A new report released by the Ontario Health Coalition shows that 95% of long-term care workers are in understaffed homes that can’t meet the basic needs of residents.
This report (which can be found here) is deeply disturbing but is, unfortunately, in line with what we already know.
“The fact is, we’re not even able to have an open discussion about quality of life for these residents when their basic care needs like feeding, hydrating and repositioning aren’t being met,” says Marissa Lennox, CARP’s Chief Policy Officer. “How can staff concern themselves with providing enriching entertainment, activities or physiotherapy (all things residents deserve) when homes can’t provide the bare minimum standards of acceptable care?”
How many more damning reports do we need to see before action is taken to protect residents in long-term care? Staffing shortages are not new, but when 95% of workers say their home has experienced severe staffing shortages, and when 53% report such shortages every day, it’s no wonder we’ve seen the kind of devastation we have during COVID-19 .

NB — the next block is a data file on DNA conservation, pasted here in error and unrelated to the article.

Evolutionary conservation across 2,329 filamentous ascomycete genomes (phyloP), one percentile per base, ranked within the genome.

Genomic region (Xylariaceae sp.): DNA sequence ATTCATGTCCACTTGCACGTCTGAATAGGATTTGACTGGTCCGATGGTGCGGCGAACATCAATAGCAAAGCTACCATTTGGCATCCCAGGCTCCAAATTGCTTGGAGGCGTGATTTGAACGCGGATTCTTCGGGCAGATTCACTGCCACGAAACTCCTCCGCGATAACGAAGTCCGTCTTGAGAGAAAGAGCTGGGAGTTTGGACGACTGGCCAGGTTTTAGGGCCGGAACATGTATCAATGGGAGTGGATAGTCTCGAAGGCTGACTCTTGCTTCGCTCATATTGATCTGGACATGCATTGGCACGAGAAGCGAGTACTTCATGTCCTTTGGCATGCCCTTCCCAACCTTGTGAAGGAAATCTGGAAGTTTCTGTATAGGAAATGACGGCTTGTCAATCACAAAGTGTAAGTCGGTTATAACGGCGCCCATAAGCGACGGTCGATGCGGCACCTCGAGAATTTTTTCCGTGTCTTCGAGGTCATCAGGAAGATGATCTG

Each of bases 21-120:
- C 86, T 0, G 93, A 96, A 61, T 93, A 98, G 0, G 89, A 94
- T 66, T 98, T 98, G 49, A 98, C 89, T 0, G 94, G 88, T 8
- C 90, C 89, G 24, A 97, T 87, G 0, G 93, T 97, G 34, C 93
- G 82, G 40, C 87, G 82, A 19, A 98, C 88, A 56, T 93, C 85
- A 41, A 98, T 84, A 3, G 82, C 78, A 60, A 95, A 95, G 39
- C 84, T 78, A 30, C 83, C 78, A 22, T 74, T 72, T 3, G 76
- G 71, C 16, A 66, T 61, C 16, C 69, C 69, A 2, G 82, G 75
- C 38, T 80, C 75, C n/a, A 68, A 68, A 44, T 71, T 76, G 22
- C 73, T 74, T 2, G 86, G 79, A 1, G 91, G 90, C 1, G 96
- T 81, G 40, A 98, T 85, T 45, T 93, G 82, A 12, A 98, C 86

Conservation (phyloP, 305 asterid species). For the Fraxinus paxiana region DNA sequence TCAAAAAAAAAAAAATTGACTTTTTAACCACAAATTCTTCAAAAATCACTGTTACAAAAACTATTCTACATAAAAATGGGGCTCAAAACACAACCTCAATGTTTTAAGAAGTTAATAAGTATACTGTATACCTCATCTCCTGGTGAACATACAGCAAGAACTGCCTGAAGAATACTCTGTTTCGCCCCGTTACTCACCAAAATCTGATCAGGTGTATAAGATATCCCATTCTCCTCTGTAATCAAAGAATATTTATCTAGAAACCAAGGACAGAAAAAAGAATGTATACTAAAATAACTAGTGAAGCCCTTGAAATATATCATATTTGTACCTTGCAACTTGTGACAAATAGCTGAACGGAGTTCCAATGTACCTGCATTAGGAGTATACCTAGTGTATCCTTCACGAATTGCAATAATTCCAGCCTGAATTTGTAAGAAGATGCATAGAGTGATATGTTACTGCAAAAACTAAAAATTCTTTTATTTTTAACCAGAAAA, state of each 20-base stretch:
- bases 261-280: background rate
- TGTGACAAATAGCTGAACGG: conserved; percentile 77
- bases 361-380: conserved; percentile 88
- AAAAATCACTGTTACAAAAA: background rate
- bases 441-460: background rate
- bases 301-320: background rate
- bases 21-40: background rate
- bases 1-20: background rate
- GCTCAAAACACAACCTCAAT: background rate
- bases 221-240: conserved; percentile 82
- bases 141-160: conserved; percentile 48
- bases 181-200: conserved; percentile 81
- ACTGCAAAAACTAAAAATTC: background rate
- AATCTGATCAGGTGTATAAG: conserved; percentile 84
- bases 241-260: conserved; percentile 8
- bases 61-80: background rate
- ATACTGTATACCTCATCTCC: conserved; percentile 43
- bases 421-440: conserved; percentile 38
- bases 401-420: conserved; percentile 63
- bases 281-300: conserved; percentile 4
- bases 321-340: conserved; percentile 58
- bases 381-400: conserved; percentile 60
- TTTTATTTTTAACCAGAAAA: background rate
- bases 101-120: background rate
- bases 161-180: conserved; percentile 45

“We need an immediate strategy to not only attract talent to this line of work, but to retain them as well,” continues Lennox. “That must include better wages, providing full time hours, training and education, and ensuring a healthy work environment for care staff.”